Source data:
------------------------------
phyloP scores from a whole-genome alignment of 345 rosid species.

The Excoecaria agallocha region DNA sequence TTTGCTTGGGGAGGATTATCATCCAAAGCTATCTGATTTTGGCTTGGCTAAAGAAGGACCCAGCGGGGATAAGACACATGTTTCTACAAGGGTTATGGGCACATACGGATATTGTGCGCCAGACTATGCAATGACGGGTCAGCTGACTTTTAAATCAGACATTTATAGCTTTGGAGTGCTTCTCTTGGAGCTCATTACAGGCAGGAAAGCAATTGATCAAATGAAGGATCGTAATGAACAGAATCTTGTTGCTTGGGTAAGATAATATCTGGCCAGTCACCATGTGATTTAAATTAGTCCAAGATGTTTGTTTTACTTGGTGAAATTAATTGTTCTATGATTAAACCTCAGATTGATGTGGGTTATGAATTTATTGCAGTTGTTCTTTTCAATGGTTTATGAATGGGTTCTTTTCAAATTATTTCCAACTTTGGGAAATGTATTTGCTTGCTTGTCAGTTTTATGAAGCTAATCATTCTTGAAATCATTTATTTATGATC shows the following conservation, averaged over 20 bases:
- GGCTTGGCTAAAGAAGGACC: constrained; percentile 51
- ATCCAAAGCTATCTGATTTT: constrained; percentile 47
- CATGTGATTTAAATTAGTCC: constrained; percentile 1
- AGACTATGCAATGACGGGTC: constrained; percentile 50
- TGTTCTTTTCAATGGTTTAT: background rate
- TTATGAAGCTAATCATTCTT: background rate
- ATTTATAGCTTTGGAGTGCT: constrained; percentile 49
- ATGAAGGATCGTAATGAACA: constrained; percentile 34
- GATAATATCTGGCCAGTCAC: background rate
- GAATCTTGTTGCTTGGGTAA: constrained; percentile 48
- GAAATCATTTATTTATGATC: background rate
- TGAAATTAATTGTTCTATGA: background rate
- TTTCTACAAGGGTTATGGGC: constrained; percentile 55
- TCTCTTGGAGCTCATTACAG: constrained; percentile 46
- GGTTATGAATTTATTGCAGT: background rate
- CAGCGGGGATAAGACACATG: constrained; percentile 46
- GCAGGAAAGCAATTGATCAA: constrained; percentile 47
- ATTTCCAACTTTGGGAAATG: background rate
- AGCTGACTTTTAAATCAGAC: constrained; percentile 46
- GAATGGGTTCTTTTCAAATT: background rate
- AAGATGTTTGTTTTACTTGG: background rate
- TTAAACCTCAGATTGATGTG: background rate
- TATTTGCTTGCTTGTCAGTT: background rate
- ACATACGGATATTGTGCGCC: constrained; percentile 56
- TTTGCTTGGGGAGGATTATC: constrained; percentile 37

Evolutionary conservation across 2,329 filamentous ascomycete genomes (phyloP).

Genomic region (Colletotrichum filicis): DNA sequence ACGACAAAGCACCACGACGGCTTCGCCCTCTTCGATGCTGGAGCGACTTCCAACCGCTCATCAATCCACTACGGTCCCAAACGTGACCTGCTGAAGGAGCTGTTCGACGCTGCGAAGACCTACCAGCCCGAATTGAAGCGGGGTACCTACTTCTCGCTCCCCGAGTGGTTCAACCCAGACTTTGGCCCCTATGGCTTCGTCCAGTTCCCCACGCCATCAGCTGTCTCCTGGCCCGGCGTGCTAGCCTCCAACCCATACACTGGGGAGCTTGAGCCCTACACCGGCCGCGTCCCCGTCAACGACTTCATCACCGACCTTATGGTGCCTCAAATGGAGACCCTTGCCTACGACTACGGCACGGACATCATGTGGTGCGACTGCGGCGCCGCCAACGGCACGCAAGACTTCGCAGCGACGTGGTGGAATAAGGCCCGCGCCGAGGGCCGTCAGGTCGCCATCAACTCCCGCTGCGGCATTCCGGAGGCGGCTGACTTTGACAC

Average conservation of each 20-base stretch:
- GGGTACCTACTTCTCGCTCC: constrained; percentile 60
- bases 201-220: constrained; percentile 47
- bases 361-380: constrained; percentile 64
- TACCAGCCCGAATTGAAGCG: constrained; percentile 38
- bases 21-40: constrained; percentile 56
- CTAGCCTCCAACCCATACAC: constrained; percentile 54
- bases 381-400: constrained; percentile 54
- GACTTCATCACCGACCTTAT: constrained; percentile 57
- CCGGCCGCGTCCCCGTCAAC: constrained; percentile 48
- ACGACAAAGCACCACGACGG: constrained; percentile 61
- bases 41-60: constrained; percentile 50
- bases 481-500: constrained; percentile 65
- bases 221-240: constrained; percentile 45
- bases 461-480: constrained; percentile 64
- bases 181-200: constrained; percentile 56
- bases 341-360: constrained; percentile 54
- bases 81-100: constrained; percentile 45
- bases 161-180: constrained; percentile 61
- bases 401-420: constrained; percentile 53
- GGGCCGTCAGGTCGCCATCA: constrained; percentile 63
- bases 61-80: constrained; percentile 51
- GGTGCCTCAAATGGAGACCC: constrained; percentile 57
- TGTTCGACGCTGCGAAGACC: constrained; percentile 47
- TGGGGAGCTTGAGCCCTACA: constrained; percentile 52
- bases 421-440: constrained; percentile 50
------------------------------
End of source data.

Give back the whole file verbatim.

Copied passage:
phyloP scores from a whole-genome alignment of 345 rosid species.

The Excoecaria agallocha region DNA sequence TTTGCTTGGGGAGGATTATCATCCAAAGCTATCTGATTTTGGCTTGGCTAAAGAAGGACCCAGCGGGGATAAGACACATGTTTCTACAAGGGTTATGGGCACATACGGATATTGTGCGCCAGACTATGCAATGACGGGTCAGCTGACTTTTAAATCAGACATTTATAGCTTTGGAGTGCTTCTCTTGGAGCTCATTACAGGCAGGAAAGCAATTGATCAAATGAAGGATCGTAATGAACAGAATCTTGTTGCTTGGGTAAGATAATATCTGGCCAGTCACCATGTGATTTAAATTAGTCCAAGATGTTTGTTTTACTTGGTGAAATTAATTGTTCTATGATTAAACCTCAGATTGATGTGGGTTATGAATTTATTGCAGTTGTTCTTTTCAATGGTTTATGAATGGGTTCTTTTCAAATTATTTCCAACTTTGGGAAATGTATTTGCTTGCTTGTCAGTTTTATGAAGCTAATCATTCTTGAAATCATTTATTTATGATC shows the following conservation, averaged over 20 bases:
- GGCTTGGCTAAAGAAGGACC: constrained; percentile 51
- ATCCAAAGCTATCTGATTTT: constrained; percentile 47
- CATGTGATTTAAATTAGTCC: constrained; percentile 1
- AGACTATGCAATGACGGGTC: constrained; percentile 50
- TGTTCTTTTCAATGGTTTAT: background rate
- TTATGAAGCTAATCATTCTT: background rate
- ATTTATAGCTTTGGAGTGCT: constrained; percentile 49
- ATGAAGGATCGTAATGAACA: constrained; percentile 34
- GATAATATCTGGCCAGTCAC: background rate
- GAATCTTGTTGCTTGGGTAA: constrained; percentile 48
- GAAATCATTTATTTATGATC: background rate
- TGAAATTAATTGTTCTATGA: background rate
- TTTCTACAAGGGTTATGGGC: constrained; percentile 55
- TCTCTTGGAGCTCATTACAG: constrained; percentile 46
- GGTTATGAATTTATTGCAGT: background rate
- CAGCGGGGATAAGACACATG: constrained; percentile 46
- GCAGGAAAGCAATTGATCAA: constrained; percentile 47
- ATTTCCAACTTTGGGAAATG: background rate
- AGCTGACTTTTAAATCAGAC: constrained; percentile 46
- GAATGGGTTCTTTTCAAATT: background rate
- AAGATGTTTGTTTTACTTGG: background rate
- TTAAACCTCAGATTGATGTG: background rate
- TATTTGCTTGCTTGTCAGTT: background rate
- ACATACGGATATTGTGCGCC: constrained; percentile 56
- TTTGCTTGGGGAGGATTATC: constrained; percentile 37

Evolutionary conservation across 2,329 filamentous ascomycete genomes (phyloP).

Genomic region (Colletotrichum filicis): DNA sequence ACGACAAAGCACCACGACGGCTTCGCCCTCTTCGATGCTGGAGCGACTTCCAACCGCTCATCAATCCACTACGGTCCCAAACGTGACCTGCTGAAGGAGCTGTTCGACGCTGCGAAGACCTACCAGCCCGAATTGAAGCGGGGTACCTACTTCTCGCTCCCCGAGTGGTTCAACCCAGACTTTGGCCCCTATGGCTTCGTCCAGTTCCCCACGCCATCAGCTGTCTCCTGGCCCGGCGTGCTAGCCTCCAACCCATACACTGGGGAGCTTGAGCCCTACACCGGCCGCGTCCCCGTCAACGACTTCATCACCGACCTTATGGTGCCTCAAATGGAGACCCTTGCCTACGACTACGGCACGGACATCATGTGGTGCGACTGCGGCGCCGCCAACGGCACGCAAGACTTCGCAGCGACGTGGTGGAATAAGGCCCGCGCCGAGGGCCGTCAGGTCGCCATCAACTCCCGCTGCGGCATTCCGGAGGCGGCTGACTTTGACAC

Average conservation of each 20-base stretch:
- GGGTACCTACTTCTCGCTCC: constrained; percentile 60
- bases 201-220: constrained; percentile 47
- bases 361-380: constrained; percentile 64
- TACCAGCCCGAATTGAAGCG: constrained; percentile 38
- bases 21-40: constrained; percentile 56
- CTAGCCTCCAACCCATACAC: constrained; percentile 54
- bases 381-400: constrained; percentile 54
- GACTTCATCACCGACCTTAT: constrained; percentile 57
- CCGGCCGCGTCCCCGTCAAC: constrained; percentile 48
- ACGACAAAGCACCACGACGG: constrained; percentile 61
- bases 41-60: constrained; percentile 50
- bases 481-500: constrained; percentile 65
- bases 221-240: constrained; percentile 45
- bases 461-480: constrained; percentile 64
- bases 181-200: constrained; percentile 56
- bases 341-360: constrained; percentile 54
- bases 81-100: constrained; percentile 45
- bases 161-180: constrained; percentile 61
- bases 401-420: constrained; percentile 53
- GGGCCGTCAGGTCGCCATCA: constrained; percentile 63
- bases 61-80: constrained; percentile 51
- GGTGCCTCAAATGGAGACCC: constrained; percentile 57
- TGTTCGACGCTGCGAAGACC: constrained; percentile 47
- TGGGGAGCTTGAGCCCTACA: constrained; percentile 52
- bases 421-440: constrained; percentile 50